The full-length trailer was praised by those in the TV and film industry after it was released in France. Tang told the Global Times, sponsors from the US and Europe have already shown a willingness to help introduce the show to the West.

"The beautiful cinematography and magnificent visual effects are amazing. The camera use is similar to that of a film, and the high quality production values include all the commercial elements that meet international standards. Even when the characters are suffering they are also beautiful. I believe once the audience starts watching it, they will never stop," said Juliana Foganholi, a senior partner with Movie on Pictures & Entertainment Ltd.

Tang had been one of the main organizers of the Shanghai International Film Festival for the past six years. She shared her experience exporting Chinese TV series with the Global Times, explaining that while most Chinese TV shows are still sold to Southeastern Asia, some are sent to Africa as a part of cultural exchange projects. However, in some commercial markets such as Japan and Western countries, they are still not sold for a considerable price.

"In Japan, a US show might be sold for $1 million and a South Korean show might be sold for $200,000, while Chinese shows might go for only $10,000-20,000. One reason is that some of our shows aren't that easily understood by overseas audiences, another is that the quality is not up to snuff. But it also means we still have a large room for growth in overseas markets, and our culture deserves our confidence," said Tang.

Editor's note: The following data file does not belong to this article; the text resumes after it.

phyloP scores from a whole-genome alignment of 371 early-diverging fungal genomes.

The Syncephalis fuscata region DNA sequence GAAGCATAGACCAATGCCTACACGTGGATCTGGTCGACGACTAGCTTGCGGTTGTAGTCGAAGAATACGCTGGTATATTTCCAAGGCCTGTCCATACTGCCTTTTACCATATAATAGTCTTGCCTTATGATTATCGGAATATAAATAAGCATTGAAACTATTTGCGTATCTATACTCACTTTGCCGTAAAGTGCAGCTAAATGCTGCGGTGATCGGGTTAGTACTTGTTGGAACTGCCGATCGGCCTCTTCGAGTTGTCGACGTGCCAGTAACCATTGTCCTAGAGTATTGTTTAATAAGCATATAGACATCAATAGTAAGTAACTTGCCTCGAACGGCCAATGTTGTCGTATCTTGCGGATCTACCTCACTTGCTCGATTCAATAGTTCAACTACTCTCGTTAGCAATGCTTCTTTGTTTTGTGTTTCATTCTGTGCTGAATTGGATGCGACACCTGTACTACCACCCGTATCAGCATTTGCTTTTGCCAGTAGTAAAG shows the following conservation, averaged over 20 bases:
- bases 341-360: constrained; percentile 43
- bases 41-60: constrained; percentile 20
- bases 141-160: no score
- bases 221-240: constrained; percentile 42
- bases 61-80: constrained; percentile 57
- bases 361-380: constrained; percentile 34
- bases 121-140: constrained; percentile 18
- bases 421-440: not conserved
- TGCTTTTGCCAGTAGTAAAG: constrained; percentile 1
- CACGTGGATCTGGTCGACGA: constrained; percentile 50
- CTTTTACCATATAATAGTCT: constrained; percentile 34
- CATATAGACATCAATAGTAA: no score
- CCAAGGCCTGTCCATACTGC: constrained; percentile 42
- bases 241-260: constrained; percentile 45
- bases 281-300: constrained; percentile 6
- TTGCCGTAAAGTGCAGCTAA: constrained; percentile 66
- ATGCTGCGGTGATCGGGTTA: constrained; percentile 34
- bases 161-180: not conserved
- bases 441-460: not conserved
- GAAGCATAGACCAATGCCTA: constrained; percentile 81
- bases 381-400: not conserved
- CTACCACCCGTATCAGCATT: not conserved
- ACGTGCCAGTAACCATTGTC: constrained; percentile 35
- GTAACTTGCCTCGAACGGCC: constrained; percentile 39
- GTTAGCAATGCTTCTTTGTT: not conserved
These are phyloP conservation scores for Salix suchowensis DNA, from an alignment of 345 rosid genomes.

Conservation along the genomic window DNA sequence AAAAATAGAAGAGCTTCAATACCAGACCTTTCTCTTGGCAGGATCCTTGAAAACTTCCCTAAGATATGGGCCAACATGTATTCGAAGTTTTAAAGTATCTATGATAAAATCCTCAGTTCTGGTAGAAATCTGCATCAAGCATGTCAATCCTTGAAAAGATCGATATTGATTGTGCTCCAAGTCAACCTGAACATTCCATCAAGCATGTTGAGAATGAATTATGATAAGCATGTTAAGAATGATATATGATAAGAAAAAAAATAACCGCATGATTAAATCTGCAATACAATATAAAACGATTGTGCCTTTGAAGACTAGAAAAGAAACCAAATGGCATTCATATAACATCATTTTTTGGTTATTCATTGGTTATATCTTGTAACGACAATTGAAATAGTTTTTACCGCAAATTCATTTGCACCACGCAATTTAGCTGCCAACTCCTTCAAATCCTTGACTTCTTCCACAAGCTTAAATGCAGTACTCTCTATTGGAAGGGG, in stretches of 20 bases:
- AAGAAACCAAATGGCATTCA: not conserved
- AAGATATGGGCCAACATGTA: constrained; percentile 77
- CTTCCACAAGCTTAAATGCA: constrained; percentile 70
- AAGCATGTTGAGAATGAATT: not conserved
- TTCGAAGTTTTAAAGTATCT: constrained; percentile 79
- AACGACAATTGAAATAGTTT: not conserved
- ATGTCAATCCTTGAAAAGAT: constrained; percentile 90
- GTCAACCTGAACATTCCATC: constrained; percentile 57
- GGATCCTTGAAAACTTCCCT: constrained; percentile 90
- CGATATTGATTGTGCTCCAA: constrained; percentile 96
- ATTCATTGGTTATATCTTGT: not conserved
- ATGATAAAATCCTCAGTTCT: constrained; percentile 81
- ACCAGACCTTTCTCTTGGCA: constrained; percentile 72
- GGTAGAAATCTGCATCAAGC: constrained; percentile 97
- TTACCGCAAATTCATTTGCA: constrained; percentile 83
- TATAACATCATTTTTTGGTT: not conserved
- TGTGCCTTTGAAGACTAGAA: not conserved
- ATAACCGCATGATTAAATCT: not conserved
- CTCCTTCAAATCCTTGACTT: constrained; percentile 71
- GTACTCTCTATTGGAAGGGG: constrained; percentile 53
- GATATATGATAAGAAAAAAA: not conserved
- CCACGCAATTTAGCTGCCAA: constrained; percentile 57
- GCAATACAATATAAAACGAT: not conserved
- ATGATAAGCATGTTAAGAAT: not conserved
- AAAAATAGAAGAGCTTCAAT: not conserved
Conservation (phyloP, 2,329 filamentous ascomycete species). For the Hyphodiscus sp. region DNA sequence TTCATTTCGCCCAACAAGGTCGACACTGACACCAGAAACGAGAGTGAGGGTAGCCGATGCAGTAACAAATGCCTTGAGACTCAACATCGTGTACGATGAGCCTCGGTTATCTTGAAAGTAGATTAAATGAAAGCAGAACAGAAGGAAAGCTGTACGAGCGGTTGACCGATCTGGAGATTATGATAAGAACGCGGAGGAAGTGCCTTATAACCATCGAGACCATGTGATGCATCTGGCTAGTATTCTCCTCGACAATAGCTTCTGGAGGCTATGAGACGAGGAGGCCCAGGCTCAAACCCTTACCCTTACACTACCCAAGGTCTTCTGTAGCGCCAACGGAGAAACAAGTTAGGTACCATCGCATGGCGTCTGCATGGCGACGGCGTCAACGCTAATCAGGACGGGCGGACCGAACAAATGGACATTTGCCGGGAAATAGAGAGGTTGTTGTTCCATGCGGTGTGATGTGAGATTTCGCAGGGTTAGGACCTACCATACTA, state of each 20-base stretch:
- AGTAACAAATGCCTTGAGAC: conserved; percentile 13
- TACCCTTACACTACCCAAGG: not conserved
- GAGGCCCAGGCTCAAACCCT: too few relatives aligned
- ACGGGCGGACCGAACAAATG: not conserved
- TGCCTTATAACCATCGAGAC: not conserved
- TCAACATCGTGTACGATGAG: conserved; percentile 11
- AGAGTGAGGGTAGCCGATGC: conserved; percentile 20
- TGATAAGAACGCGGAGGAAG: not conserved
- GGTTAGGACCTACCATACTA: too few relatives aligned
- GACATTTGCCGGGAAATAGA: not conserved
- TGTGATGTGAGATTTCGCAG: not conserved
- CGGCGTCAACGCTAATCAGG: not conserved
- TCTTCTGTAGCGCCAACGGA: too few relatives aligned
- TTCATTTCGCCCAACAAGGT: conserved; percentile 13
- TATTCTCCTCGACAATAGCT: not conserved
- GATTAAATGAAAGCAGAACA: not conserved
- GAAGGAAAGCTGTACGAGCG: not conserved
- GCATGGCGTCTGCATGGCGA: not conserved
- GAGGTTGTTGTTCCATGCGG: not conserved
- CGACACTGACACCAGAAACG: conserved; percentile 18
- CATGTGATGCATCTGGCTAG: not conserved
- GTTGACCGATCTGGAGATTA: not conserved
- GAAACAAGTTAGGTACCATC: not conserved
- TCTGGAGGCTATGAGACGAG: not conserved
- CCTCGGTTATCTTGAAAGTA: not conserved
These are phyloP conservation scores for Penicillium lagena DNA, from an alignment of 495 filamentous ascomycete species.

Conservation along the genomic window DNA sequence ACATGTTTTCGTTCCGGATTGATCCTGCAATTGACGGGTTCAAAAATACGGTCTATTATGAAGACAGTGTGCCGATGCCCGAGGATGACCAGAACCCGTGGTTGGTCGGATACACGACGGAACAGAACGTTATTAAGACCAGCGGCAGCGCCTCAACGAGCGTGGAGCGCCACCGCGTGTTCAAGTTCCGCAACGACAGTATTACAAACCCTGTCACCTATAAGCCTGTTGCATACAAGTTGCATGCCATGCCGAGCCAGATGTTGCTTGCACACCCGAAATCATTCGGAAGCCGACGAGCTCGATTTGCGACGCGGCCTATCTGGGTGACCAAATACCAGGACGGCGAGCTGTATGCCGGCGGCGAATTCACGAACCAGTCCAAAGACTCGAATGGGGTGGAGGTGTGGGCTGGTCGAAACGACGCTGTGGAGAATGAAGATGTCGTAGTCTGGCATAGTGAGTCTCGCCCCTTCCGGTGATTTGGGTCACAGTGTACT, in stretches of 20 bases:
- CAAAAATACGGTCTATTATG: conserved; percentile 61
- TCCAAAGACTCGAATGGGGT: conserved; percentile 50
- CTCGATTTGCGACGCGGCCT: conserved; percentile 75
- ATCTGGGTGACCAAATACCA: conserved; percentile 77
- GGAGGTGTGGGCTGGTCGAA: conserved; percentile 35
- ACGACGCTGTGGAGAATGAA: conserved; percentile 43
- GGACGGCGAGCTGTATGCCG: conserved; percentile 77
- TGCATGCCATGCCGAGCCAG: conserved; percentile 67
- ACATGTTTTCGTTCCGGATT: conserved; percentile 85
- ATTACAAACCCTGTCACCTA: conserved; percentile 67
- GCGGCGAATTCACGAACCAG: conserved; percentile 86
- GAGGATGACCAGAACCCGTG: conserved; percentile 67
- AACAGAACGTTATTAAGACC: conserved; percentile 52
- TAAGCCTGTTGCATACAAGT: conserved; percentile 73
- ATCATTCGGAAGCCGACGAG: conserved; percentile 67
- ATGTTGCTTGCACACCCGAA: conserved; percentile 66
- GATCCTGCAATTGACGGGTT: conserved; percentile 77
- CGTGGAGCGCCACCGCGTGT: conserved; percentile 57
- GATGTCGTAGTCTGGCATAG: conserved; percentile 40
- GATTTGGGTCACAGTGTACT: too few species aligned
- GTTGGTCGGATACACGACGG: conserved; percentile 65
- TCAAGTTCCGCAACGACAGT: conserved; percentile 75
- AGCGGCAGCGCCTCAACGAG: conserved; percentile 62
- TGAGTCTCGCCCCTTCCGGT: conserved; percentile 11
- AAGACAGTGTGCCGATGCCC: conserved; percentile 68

Tang is confident in the production quality that shows can reach in China. Although some subject matter is limited by the authorities, production quality is still improving. However, she believes that the true key to entering overseas markets comes down to story.

"Traditional costume dramas are actually more popular than modern ones in the international market, to the surprise of many," said Tang. "Different countries in the world are facing different problems, so not every country is able to understand the issues presented in our modern TV shows, such as education and housing issues. They're not really interested in issues that they do not have in their own country. But the traditional costume dramas are different. They can have more distinguishing elements from our own culture, and people will still like them."

Power of the Internet

Over the past five years, an increasing amount of online literature has been adapted into successful movies and TV series. Online novelist Ren Haiyan's Treading on Thin Ice and Wu Xuelan's The Legend of Zhenhuan have both been adapted into TV dramas that proved extremely popular both within China and overseas. Actress Sun Li, who starred in The Legend of Zhenhuan, was also nominated for best actress at the International Emmy Awards last year.

Tang told the Global Times that online novels offered a very efficient way to find potential adaptations. "We can find out whether a story is popular among readers by looking at how many clicks a novel has and the number of fans on related BBS sites. When we announced that we were adapting Flower, many of the novel's fans left messages for us offering advice, including which plots were more vital and which stars should be cast.

"We interacted with them throughout production and constantly considered their advice."